This new scheme is a very significant change to the system of social housing support – recipients of HAP are deemed to have their housing need met and will be taken off the housing list
The new Housing Assistance Payment (HAP), which is to replace rent supplement except for those who need short-term support only, has been brought into force on a pilot basis in certain areas:
- with effect from 15 September, in Cork County Council, Limerick City Council, Limerick County Council, Waterford County Council and Waterford City Council.
- With effect from 1 October, in Kilkenny, Louth, Monaghan and South Dublin County Councils.
The Department of the Environment aims to implement HAP on a national level in 2015, as stated in the Department of the Environment Housing Circular 40/2015, dated 12 September 2014.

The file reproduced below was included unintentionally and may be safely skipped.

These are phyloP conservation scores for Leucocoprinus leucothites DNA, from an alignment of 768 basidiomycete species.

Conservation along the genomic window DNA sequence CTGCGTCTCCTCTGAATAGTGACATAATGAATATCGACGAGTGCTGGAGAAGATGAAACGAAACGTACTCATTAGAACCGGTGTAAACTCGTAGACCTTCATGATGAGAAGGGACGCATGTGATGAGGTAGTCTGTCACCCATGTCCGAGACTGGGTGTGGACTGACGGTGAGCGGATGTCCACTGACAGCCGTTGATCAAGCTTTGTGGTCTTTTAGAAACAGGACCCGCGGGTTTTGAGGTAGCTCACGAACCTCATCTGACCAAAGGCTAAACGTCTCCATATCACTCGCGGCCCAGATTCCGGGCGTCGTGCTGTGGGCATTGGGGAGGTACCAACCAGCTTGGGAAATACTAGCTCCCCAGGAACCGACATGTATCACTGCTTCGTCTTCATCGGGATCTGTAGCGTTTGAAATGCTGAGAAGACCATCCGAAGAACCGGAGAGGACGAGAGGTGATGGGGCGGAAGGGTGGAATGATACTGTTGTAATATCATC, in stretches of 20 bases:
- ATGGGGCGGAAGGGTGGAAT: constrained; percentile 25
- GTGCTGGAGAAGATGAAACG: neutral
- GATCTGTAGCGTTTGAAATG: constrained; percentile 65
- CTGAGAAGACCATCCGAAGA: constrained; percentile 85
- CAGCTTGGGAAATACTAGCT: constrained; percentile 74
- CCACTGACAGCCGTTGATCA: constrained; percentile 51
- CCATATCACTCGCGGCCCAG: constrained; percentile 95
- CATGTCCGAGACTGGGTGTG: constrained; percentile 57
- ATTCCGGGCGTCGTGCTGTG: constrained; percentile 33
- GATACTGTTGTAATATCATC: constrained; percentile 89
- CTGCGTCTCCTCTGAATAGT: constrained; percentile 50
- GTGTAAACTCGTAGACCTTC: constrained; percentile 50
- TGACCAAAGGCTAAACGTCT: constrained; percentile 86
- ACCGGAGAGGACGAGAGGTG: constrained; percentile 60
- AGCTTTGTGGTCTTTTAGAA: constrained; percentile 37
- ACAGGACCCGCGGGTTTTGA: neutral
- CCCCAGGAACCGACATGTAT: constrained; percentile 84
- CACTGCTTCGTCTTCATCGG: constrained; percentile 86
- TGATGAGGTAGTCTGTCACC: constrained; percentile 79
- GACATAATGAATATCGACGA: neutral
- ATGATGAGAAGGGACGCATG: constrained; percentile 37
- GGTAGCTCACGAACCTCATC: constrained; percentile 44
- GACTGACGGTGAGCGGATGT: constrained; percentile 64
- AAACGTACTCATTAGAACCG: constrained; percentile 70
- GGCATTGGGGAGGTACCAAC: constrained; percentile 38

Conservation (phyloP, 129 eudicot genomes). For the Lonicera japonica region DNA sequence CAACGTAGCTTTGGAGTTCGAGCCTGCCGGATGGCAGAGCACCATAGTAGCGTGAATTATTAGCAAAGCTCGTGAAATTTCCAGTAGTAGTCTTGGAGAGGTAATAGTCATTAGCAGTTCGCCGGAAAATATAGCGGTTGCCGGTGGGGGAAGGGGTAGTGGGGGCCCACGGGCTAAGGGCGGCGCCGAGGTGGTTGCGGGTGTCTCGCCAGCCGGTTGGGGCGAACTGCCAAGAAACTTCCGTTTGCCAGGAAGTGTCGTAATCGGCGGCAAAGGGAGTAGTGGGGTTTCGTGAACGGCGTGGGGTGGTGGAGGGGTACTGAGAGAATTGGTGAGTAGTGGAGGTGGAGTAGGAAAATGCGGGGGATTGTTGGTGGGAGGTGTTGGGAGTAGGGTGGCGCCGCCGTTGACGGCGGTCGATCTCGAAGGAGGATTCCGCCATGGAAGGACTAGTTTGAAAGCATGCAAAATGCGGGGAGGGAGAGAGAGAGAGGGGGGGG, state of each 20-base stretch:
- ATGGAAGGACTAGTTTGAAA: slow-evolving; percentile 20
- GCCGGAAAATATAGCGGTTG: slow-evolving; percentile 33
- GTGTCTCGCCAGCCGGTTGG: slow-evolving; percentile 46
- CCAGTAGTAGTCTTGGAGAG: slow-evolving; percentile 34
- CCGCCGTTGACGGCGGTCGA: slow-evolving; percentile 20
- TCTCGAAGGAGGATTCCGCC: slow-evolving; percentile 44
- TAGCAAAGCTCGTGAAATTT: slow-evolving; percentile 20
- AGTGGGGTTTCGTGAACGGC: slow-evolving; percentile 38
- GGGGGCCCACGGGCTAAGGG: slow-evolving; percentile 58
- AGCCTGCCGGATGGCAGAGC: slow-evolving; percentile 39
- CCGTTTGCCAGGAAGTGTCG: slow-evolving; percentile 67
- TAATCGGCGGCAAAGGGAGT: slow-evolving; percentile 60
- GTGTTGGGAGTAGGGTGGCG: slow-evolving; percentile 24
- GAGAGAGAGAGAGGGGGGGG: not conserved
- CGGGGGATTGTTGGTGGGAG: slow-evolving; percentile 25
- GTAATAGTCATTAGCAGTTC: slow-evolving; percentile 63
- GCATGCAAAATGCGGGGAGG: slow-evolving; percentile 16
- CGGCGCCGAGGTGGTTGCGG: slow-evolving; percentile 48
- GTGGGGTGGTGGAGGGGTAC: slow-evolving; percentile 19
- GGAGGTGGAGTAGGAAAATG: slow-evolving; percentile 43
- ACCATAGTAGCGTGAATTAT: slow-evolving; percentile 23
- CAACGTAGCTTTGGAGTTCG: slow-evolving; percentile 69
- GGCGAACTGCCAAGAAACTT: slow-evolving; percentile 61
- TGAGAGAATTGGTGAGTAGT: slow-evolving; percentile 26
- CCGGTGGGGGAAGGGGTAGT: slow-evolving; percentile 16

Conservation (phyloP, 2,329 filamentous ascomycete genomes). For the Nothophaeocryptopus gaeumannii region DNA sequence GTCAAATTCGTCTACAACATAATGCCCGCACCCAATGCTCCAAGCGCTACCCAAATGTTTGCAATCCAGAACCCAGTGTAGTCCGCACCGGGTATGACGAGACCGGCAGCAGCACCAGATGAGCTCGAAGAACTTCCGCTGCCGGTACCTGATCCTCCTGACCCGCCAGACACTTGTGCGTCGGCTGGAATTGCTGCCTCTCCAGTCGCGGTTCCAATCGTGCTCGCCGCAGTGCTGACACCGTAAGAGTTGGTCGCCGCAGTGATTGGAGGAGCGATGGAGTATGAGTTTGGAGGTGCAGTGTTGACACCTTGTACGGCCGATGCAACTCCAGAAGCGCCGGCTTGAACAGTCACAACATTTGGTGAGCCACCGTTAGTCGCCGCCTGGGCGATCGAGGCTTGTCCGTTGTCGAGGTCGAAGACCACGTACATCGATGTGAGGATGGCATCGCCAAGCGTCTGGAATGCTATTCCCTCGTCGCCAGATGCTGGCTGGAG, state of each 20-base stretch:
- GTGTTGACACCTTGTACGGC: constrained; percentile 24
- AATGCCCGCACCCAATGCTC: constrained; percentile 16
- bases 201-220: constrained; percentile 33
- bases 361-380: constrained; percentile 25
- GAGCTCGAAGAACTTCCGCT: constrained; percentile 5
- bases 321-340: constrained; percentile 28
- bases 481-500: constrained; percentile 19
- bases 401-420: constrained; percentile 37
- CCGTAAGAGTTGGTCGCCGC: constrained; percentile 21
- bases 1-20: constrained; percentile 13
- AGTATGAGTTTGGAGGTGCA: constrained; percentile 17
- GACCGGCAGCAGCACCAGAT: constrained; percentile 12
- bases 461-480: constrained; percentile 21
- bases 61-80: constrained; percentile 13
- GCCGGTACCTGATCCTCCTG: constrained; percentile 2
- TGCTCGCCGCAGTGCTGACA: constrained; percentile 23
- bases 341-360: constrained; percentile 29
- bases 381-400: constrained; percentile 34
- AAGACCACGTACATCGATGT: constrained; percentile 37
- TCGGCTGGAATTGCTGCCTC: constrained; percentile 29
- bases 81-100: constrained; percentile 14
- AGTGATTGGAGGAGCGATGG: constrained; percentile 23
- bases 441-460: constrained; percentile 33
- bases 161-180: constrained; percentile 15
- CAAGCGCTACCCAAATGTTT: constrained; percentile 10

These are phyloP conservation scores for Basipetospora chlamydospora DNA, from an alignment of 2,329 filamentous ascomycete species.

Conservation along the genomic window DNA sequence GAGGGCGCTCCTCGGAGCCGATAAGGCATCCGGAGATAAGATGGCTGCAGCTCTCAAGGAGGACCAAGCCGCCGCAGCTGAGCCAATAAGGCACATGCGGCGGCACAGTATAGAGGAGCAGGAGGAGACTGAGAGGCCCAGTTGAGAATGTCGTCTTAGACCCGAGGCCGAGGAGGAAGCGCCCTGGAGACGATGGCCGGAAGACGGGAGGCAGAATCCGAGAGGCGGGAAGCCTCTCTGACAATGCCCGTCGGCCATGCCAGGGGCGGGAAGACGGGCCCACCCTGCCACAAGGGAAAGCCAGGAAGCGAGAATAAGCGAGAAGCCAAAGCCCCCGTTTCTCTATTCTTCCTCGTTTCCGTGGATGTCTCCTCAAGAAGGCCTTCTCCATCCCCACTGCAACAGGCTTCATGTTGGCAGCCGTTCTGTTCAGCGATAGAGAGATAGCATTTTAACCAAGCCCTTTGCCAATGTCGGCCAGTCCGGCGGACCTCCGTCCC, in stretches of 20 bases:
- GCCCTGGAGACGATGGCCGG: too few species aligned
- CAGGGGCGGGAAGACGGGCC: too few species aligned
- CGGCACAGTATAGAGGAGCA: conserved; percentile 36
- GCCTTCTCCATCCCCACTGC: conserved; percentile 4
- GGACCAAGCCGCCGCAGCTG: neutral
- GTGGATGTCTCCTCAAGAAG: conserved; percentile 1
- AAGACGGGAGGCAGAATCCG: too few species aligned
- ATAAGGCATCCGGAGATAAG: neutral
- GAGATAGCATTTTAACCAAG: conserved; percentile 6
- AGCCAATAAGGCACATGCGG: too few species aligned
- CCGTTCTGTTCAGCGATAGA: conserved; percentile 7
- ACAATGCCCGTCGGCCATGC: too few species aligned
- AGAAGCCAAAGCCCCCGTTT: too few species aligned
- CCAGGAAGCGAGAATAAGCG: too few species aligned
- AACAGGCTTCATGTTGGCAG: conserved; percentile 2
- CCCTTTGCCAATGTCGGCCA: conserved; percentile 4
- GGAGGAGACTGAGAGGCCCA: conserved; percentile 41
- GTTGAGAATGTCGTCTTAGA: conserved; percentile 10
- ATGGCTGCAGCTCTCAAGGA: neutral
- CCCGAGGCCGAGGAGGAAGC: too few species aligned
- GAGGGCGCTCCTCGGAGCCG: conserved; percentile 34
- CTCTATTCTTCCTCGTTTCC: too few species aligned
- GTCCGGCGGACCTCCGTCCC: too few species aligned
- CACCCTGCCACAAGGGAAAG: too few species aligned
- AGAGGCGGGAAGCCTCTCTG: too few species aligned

Background to HAP
The new Housing (Miscellaneous Provisions) Act 2014 (the 2014 Act) was signed into law in July 2014. The Act is being brought into effect incrementally. Sections 35 to 51, provide for the establishment of HAP. Regulations implementing these sections, apart from two of the sections, were published on 15 September and 1 October. Statutory Instruments (SIs) 404 and 405 of 2014 implement these sections and SIs 406 and 407 provide for the scheme to be put in place firstly in Cork County Council, Limerick City and Council and Waterford City and Council. SIs 407 and 428 of 2014 flesh out the detail of the housing assistance payment scheme, including the information to be provided by the tenant to support the request for the payment, the time period for the landlord to comply with the requirement to provide a tax clearance certificate and the rent limits.
HAP represents a very important change to the social housing assistance landscape.
How HAP is different to rent supplement
HAP will operate in a similar manner to rent supplement and the HAP rates for the areas of the pilot scheme are set at the current rent supplement levels (SI 428 of 2014). However, there are significant differences: